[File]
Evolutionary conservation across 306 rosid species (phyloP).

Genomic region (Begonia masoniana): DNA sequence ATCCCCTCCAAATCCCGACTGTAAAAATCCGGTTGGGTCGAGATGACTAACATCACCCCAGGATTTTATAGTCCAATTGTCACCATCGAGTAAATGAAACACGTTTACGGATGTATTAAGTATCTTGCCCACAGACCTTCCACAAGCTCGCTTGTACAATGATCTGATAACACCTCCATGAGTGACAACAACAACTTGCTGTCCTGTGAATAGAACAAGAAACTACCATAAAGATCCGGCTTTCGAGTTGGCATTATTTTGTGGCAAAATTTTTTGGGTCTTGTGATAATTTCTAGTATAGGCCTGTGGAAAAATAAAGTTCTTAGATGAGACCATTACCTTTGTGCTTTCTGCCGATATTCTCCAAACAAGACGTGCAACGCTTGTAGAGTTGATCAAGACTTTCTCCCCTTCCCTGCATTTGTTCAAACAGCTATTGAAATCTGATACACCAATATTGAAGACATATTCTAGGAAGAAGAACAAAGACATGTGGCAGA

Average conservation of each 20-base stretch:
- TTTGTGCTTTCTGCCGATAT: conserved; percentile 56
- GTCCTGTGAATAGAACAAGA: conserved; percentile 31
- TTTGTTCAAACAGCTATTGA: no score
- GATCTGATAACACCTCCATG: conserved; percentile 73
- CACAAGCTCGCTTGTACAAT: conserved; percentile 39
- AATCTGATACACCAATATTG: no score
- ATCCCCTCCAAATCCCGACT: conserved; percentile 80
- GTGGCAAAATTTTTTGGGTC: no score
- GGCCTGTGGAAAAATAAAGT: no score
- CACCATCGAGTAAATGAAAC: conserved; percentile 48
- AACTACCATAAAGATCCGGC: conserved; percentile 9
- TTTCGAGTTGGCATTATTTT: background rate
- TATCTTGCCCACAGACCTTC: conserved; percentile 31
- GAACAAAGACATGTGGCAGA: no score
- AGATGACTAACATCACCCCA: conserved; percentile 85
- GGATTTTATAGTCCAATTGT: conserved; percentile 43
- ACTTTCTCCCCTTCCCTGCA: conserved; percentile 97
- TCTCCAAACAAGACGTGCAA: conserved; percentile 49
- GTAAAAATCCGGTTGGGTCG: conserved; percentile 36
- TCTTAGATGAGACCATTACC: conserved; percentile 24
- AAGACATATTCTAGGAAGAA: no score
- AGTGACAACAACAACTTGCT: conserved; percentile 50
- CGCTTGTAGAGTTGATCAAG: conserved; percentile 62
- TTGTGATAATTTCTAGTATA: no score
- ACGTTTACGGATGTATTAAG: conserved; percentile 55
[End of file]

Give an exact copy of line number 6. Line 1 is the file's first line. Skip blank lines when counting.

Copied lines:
- TTTGTTCAAACAGCTATTGA: no score